WOLFEBORO, N.H. - Mitt Romney on Wednesday said requiring all Americans to buy health insurance amounts to a tax, contradicting a senior campaign adviser who days ago said the Republican presidential candidate viewed President Barack Obama's mandate as anything but a tax.
"The majority of the court said it's a tax and therefore it is a tax. They have spoken. There's no way around that," Romney told CBS News. "You can try and say you wish they had decided a different way but they didn't. They concluded it was a tax."
Romney's comments amounted to a shift in position. Earlier in the week, senior adviser Eric Fehrnstrom said Romney viewed the mandate as a penalty, a fee or a fine - not a tax.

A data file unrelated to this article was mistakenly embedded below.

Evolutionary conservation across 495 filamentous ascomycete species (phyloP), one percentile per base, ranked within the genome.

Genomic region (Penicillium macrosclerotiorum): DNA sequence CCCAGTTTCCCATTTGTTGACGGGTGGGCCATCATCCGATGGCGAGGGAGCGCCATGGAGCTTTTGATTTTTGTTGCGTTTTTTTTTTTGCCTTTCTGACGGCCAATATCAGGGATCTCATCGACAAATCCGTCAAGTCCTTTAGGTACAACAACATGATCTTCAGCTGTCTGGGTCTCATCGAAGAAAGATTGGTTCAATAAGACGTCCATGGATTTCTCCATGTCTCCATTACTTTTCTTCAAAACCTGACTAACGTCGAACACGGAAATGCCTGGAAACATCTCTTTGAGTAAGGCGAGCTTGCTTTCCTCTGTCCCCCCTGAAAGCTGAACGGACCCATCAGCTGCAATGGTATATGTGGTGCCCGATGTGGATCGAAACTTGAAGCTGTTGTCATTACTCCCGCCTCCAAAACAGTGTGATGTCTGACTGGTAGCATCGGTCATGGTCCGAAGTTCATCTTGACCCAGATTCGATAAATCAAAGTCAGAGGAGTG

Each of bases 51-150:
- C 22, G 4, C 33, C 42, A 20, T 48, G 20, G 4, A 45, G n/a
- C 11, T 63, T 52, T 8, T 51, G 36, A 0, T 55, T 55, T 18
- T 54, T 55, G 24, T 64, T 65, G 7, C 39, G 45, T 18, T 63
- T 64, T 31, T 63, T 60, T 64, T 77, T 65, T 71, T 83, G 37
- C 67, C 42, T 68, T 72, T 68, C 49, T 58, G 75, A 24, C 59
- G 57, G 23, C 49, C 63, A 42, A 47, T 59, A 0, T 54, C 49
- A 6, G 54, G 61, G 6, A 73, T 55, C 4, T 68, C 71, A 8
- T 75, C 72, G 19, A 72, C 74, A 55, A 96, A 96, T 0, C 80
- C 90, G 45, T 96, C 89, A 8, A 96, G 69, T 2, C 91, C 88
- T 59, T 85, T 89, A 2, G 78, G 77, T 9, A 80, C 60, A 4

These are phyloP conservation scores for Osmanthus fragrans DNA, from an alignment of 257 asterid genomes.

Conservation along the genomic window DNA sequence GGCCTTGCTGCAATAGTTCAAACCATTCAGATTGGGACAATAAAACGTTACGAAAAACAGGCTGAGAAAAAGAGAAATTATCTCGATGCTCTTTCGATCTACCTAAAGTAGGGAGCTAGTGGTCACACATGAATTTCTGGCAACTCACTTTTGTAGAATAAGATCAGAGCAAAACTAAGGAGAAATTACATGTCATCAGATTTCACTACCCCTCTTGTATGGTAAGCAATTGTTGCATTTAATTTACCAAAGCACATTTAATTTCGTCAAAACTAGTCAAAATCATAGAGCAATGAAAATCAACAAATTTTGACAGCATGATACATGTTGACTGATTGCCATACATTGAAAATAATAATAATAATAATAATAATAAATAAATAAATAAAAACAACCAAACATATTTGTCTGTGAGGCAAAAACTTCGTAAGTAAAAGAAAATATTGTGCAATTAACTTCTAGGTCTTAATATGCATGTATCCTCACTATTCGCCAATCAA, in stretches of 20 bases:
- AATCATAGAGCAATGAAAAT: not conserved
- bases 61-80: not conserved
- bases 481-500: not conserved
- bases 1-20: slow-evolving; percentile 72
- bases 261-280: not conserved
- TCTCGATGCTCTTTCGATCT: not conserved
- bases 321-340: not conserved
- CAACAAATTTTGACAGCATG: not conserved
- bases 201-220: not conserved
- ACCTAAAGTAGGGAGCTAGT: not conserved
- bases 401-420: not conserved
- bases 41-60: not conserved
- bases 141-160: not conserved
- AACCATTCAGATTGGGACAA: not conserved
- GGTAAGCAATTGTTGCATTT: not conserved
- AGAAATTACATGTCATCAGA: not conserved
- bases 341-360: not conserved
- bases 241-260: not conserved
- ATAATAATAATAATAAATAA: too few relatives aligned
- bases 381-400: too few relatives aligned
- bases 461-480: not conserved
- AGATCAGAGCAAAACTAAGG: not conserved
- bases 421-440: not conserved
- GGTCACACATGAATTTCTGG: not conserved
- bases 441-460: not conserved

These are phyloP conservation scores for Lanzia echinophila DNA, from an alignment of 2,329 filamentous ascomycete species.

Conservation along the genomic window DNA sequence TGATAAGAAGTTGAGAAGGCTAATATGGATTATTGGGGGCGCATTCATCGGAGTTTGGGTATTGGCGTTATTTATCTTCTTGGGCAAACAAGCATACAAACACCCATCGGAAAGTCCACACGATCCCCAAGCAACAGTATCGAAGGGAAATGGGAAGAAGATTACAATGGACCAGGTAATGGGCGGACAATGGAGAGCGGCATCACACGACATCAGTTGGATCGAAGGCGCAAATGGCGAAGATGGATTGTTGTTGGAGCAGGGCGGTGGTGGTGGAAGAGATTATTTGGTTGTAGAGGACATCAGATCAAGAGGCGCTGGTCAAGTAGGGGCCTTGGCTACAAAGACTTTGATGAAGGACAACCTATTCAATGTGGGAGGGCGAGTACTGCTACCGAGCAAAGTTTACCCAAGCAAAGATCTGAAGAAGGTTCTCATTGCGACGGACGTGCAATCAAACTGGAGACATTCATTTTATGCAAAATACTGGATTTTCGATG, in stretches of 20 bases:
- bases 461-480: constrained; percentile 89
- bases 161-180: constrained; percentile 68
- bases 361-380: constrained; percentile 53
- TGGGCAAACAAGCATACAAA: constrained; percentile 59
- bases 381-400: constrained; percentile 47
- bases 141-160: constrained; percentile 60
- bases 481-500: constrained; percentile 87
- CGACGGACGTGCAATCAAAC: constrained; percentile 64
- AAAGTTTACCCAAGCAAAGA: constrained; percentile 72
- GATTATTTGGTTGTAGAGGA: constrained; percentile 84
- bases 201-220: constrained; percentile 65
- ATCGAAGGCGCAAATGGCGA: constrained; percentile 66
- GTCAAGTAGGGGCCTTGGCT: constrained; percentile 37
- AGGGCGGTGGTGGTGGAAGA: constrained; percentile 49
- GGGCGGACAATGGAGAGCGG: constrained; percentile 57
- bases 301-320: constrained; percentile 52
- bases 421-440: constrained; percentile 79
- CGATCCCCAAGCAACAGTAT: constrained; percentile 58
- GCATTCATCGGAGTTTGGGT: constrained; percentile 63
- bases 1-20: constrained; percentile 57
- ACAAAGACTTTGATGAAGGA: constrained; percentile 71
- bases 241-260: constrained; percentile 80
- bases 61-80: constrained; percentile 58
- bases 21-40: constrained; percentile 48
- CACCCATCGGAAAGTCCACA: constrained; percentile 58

Republican presidential candidate, former Massachusetts Gov. Mitt Romney buys lemonade as he participates in the Fourth of July Parade in Wolfeboro, N.H., Wednesday.
The Supreme Court last week ruled that the federal requirement to buy health insurance or pay a penalty is constitutional because it can be considered a tax. The requirement is part of the broad health care overhaul that Obama signed into law in March 2010.
An identical requirement was part of the state health care law that Romney enacted when he was governor of Massachusetts.
"The governor believes that what we put in place in Massachusetts was a penalty and he disagrees with the court's ruling that the mandate was a tax," Fehrnstrom said Monday on MSNBC.
Romney told CBS on Wednesday that the court opinion makes clear the state's mandate is not a tax, but a penalty.
Romney's campaign insisted it was not a change because the Republican said he agreed with the justices who dissented and would have ruled the mandate unconstitutional. The campaign said Romney agreed it is a tax simply because the court determines the "law of the land."